This is a good question.  Under normal circumstances making of such an image was forbidden:

Exodus 20:4 “You shall not make for yourself a carved image, or any likeness of anything that is in heaven above, or that is in the earth beneath, or that is in the water under the earth.

However in this case God commanded Moses to make it not as a god or idol, but as a representation of the Israelite’s own punishment.

Num.21:4 From Mount Hor they set out by the way to the Red Sea, to go around the land of Edom. And the people became impatient on the way. 5 And the people spoke against God and against Moses, “Why have you brought us up out of Egypt to die in the wilderness? For there is no food and no water, and we loathe this worthless food.” 6 Then the Lord sent fiery serpents among the people, and they bit the people, so that many people of Israel died. 7 And the people came to Moses and said, “We have sinned, for we have spoken against the Lord and against you. Pray to the Lord, that he take away the serpents from us.” So Moses prayed for the people. 8 And the Lord said to Moses, “Make a fiery serpent and set it on a pole, and everyone who is bitten, when he sees it, shall live.” 9 So Moses made a bronze serpent and set it on a pole. And if a serpent bit anyone, he would look at the bronze serpent and live.

Here God specifically required the people to “look” at it, not to worship it. 700 years later, when the Jews later did start to worship it, king Hezekiah had to destroy it.

2 Kings 18:4 He removed the high places and broke the pillars and cut down the Asherah. And he broke in pieces the bronze serpent that Moses had made, for until those days the people of Israel had made offerings to it (it was called Nehushtan).[1]
[1]Nehushtan sounds like the Hebrew for both bronze and serpent

By the same token in John 3, John does not say that Christians are to “worship” Jesus

John 3:14 And as Moses lifted up the serpent in the wilderness, so must the Son of Man be lifted up, 15 that whoever believes in him may have eternal life.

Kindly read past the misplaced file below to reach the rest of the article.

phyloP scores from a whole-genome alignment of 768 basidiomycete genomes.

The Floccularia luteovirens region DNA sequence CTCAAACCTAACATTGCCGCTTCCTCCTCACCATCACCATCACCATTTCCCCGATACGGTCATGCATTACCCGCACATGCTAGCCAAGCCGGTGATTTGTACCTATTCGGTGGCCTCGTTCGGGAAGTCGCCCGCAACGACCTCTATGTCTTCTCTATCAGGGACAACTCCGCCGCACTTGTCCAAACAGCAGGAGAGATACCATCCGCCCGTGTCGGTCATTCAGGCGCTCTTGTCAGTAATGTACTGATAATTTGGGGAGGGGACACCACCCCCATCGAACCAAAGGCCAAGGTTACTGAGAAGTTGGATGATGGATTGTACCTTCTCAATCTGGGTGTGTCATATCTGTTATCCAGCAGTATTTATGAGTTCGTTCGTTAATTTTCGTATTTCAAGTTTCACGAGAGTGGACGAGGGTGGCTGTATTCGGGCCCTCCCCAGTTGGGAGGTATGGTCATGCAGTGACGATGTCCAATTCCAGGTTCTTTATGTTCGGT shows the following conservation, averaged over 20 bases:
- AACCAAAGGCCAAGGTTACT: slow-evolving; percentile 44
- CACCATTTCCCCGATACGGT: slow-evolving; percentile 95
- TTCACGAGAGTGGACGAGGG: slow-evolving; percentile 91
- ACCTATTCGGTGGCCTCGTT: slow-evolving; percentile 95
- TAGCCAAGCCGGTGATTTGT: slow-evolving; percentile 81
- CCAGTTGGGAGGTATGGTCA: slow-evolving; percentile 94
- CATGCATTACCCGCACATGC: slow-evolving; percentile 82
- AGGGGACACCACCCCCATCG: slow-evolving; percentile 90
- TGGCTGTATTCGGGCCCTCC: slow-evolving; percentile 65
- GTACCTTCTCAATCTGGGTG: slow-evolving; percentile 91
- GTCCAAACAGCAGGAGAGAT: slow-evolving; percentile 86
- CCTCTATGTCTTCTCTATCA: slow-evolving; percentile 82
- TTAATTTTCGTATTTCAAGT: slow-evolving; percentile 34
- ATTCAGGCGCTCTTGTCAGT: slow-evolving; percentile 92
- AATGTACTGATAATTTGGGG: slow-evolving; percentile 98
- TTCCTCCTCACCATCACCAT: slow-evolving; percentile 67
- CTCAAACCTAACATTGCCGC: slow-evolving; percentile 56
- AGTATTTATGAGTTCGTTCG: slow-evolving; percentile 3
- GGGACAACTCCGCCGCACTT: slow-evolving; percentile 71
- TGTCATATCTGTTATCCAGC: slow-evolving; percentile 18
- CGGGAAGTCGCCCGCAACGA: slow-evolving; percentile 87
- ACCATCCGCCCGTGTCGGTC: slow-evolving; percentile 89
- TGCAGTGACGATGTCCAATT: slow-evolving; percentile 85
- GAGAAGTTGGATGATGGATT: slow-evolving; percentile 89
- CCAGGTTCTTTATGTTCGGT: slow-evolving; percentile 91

Likewise Christians “look to Jesus” but are not instructed to “worship” Jesus as God (there is also a second Greek word, often translated ‘worship’ in English Bibles, which means “bow down” as to a king — people did bow down to Jesus)

Heb.12:2 looking to Jesus, the founder and perfecter of our faith, who for the joy that was set before him endured the cross, despising the shame, and is seated at the right hand of the throne of God.

Although it seems strange, even offensive, for Christ to be compared (by the apostle John) to the serpent on a stick, nevertheless, that is part of what Christ’s sacrifice was, lifting up the weakness of human nature which Jesus had inherited, via his mother Mary, from his ancestor Adam.

Romans 8:3 For God has done what the law, weakened by the flesh, could not do. By sending his own Son in the likeness of sinful flesh and for sin, he condemned sin in the flesh,

2Co.5:21 For our sake he made him to be sin who knew no sin, so that in him we might become the righteousness of God.


See also Peter Watkins, The Cross of Christ

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